People to Meet at the 2012 NAPABA Convention: Lieutenant Colonel Kay Wakatake

Saturday, November 10th, 2012 | News Category

crop wakatake

Lieutenant Colonel Kay Wakatake works at the Pentagon for the U.S. Army Judge Advocate General’s Corps. She is Co-Chair of NAPABA’s Military and Veterans Affairs committee, a member of the Executive Committee of the Japanese American Veterans Association, and of the Advisory Committee to the Standing Committee of Law and National Security for the American Bar Association.


What do you remember about the first NAPABA Convention you attended?

My first NAPABA Convention was Dallas in 2004. I remember how welcoming everyone at NAPABA was to the newcomers and the students. I met new friends at that Convention whom I continue to see at successive conventions, and I look forward to the Convention each year. Sadly, I missed the last two conventions because I was deployed to Iraq in 2010, and last year I was participating in a military exchange program with Australia.


What are some of the interesting cases you have worked on as a U.S. Army Judge Advocate General attorney?

When I was deployed to Iraq, my job was to help establish the rule of law in Iraq. I met with various Iraqi judges, prosecutors, and police officers. This experience afforded me a greater appreciation of the U.S. judicial system. Iraqi judges, for example, are used to placing great weight on oral testimony, even when it is at odds with contradictory physical or forensic evidence. Because they do not have the technology, procedures, or systems in place to preserve physical evidence or examine forensic evidence, witness credibility took on much greater importance in the court’s findings. Establishing better evidence collection techniques and a secure chain of custody, among other common practices here in the United States, will help move the Iraqi judicial system into the 21st Century, and go far to enhance the fairness so important to a vital judiciary.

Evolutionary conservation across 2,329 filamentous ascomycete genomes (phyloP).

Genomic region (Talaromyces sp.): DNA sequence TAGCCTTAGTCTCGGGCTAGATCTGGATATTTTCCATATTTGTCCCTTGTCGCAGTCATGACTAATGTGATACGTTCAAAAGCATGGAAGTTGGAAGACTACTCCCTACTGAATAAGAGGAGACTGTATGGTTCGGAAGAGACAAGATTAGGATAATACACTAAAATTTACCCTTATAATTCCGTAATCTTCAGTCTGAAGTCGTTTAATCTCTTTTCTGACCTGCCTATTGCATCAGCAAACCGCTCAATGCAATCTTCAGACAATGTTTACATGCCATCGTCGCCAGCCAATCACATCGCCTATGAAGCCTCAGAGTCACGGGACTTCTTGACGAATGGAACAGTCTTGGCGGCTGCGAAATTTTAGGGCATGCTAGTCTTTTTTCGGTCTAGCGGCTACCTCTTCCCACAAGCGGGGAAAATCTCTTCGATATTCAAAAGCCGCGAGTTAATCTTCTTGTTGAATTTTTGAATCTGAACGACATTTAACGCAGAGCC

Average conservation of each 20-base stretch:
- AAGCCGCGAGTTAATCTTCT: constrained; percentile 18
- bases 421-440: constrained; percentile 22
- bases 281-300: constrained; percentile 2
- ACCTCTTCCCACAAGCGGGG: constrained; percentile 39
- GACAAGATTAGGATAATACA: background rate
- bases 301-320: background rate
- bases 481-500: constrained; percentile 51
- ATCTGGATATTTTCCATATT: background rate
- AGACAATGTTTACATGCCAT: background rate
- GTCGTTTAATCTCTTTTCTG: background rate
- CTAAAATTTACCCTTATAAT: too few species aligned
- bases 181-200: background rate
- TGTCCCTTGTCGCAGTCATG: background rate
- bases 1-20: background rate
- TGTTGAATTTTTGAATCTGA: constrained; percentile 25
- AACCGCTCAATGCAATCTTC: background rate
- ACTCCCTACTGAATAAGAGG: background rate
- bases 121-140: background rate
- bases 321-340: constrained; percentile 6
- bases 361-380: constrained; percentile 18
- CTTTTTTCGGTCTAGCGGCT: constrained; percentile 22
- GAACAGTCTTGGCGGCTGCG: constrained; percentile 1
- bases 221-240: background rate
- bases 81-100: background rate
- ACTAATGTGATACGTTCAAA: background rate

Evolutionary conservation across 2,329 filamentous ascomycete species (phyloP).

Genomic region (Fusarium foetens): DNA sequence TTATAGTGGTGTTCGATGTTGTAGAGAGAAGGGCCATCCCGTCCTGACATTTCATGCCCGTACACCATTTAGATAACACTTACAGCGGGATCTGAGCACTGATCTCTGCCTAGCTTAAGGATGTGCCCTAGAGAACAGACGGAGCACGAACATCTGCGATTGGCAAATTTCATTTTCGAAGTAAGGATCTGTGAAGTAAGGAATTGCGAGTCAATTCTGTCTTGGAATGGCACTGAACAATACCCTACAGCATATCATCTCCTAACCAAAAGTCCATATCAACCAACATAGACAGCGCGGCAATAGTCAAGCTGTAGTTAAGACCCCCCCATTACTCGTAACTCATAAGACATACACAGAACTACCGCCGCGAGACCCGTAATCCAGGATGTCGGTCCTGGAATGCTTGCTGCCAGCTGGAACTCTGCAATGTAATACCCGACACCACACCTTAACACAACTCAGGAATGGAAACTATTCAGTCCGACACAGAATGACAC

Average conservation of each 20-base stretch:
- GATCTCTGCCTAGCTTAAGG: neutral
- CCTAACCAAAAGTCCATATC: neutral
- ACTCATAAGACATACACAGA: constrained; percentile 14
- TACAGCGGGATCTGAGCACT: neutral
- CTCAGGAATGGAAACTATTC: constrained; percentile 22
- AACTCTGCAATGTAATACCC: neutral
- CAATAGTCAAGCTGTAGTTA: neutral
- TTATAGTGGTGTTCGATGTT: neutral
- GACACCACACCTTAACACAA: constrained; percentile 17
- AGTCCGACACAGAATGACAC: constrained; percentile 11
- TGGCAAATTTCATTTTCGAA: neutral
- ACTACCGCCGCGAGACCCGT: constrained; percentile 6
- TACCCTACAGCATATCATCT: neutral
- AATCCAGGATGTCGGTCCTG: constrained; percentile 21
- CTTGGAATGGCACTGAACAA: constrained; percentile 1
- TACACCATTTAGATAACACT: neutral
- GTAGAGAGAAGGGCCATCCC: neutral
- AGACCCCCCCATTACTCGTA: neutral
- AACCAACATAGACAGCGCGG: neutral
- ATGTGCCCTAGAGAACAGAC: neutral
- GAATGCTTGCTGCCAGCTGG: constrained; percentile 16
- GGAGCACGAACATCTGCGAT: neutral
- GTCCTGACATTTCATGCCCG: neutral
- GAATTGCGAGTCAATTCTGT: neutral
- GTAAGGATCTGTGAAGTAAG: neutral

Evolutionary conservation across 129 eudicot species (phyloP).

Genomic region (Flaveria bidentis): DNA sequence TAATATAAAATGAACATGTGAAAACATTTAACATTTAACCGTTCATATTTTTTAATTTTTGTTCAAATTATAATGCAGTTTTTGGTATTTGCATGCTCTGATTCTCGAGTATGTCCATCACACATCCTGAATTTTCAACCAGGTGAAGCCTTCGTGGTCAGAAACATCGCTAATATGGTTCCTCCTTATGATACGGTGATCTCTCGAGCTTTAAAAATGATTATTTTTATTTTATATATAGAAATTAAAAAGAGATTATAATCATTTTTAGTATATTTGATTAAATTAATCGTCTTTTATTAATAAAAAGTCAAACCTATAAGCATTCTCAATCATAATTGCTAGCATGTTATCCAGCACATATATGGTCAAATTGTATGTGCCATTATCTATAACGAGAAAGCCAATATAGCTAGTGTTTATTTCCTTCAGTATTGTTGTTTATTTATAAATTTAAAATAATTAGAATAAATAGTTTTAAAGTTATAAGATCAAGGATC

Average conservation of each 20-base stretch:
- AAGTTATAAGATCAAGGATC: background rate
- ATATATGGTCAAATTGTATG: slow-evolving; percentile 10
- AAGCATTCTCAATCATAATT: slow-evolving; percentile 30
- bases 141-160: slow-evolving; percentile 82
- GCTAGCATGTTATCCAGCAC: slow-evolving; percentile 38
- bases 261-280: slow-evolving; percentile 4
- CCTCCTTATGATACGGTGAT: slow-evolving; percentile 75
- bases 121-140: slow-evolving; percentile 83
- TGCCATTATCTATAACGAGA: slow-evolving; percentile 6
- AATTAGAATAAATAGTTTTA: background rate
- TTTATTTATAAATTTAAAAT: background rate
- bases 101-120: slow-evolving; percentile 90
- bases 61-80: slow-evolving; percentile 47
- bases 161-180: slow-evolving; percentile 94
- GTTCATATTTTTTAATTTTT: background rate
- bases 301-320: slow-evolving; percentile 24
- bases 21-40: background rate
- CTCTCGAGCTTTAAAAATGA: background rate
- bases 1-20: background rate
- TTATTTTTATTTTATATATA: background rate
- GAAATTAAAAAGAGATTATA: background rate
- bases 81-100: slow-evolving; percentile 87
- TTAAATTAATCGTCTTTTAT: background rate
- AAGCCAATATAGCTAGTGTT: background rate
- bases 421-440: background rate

The U.S. Army is both downsizing and, at the same time, looking for good talent. What types of attorneys is the Army JAG Corps looking to recruit?

The Army JAG Corps wants to recruit attorneys who are well-rounded, hard-working, adaptable to various conditions, and able to communicate with a wide range of people, from the 18-year-old private straight out of high school, to a two-star general in a formal military briefing.


You are currently posted to the Pentagon. What other countries and places have you been posted to? 

I spent two years near the demilitarized zone in Korea; being half Korean, I spent time with my family and ate great food. I also spent two years in Germany, a great experience because in one day, we could take a day trip to France, or a weekend trip to Switzerland or Belgium.  Europe overflows with history. Near our home just outside Heidelberg, we often ate lunch next to beautiful hillside vineyards, in what had been a 16th century castle.


What DC restaurant do you recommend a Convention attendee try out? 

I have a colleague who absolutely loves cupcakes, and she sometimes brings some from Georgetown Cupcakes. Be sure to get there early, or else the line could be long!


Interview by Christopher S. Lee

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